Good article. On Good Friday, the Hispanics will go to the parish hall next door, hear the Passion in Spanish, and hear a short sermon by the deacon. In the meanwhile, I will take the Cristos part of the Passion, and preach a short sermon in English. On Holy Saturday and Easter, I will read one part in English, another part in Spanish, and so on.

    This is clearly difficult, and the author puts his finger on the heart of the problem: lack of vocations, English or Spanish or whatever other language. The hierarchy is pitifully unable to respond to this crisis, which puts the whole notion of the divine leadership of the hierarchy in doubt. Surely, God is smarter than this.

    • Art Deco

      There are bishops who have responded very effectively, starting with Bp. Bruskewitz in Lincoln, Bp. Loverde’s precedessor in Arlington, Bp. Curtis in Omaha, the late Bishop of Fargo.

      The trouble is, you have to want committed priests, not priests who replicate the social type already there. The post-1950 ordination classes were chock-a-block with people who had no business being in the priesthood. You have to have a vibrant common life in your diocese within and without the society of men on the payroll. If you haven’t got it, young men will not give their lives to it. Most places do not have it and do not want it.

  • Vincent.

    Interesting that this debate on bilingual masses is occuring now. I am watching the installation mass for our new bishop here in Albany and they are doing the readings in both spanish and english. Also, I was surprised that they sung the Kryie in greek.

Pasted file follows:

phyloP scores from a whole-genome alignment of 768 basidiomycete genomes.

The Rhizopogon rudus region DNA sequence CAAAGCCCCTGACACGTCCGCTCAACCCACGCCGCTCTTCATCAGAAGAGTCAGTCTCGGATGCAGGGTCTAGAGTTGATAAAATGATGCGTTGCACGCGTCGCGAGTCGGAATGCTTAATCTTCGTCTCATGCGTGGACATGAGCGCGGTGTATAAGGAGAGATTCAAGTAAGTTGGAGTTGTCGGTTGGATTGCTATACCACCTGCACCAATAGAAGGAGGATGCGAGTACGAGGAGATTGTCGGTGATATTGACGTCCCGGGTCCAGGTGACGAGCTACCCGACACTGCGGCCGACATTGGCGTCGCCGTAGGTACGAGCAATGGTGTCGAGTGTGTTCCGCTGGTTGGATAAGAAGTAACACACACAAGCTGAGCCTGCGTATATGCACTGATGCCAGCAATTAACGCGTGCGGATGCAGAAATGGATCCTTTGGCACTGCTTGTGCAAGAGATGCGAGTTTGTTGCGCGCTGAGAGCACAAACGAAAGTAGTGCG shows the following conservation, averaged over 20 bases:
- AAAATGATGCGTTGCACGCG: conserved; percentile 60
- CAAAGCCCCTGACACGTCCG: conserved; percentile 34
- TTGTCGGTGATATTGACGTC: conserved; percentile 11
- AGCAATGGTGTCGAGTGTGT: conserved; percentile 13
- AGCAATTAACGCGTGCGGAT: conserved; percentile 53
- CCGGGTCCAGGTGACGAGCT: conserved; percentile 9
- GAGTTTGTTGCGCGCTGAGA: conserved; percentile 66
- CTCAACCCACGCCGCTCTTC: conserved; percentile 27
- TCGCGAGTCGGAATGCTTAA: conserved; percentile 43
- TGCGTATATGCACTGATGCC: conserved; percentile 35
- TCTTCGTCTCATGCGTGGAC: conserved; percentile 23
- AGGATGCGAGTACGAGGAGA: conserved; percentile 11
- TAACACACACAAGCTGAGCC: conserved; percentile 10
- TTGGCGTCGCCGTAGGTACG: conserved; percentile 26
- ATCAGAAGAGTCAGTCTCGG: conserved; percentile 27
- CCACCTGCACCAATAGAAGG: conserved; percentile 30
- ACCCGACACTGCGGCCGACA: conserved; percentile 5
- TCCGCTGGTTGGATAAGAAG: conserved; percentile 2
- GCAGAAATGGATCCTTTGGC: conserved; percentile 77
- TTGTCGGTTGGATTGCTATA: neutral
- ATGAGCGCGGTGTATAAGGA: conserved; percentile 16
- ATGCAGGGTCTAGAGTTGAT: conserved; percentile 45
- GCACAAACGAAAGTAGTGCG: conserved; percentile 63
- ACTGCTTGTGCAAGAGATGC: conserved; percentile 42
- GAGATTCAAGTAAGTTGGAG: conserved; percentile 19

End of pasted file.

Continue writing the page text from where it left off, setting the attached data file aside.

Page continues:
• doomsdae

    I agree that there should be a different ethnic church w/priests being of the same ethnicity and if any other nationality wishes to attend that Mass, can chose to do so. In my city, we have Croatian, Russian, and other ethnic churches so having your own Catholic ethnic church should be the way to go

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  • John Grondelski

    1. As regards multilingual Masses: if that’s a problem for you, don’t go to the Paschal Vigil this Holy Saturday night in Rome, where you are likely to hear the OT readings in English, German, French, Spanish, Portuguese, the Epistle in Greek, and the Gospel in Italian or Latin. Likewise with the Prayers of the Faithful. Face it, that is part of being a universal Church that speaks the living languages of its faithful.
    2. As regards ethnic parishes: American bishops never liked ’em. Did everything they could (including fuel the emergence of the one lasting formal schism, the Polish National Catholic Church) rather than admit that people should pray in their own language. Still, people persisted and they were erected. Now that episcopal malfeasance in failing to deal with pedophilia and ecclesiastical dissent has come home to roost in terms of seven figure settlements and lack of priests, the first victims are … the ethnic parishes (which, in American ecclesiastical doublespeak means we are “renewing the local Church” and “fostering the faith” by closing/dismantling churches). A now closed German parish in Syracuse will soon be a mosque. Is that better or worse than becoming a first aid center, a college computer building, or a gym (certain Connecticut dioceses and Baltimore)?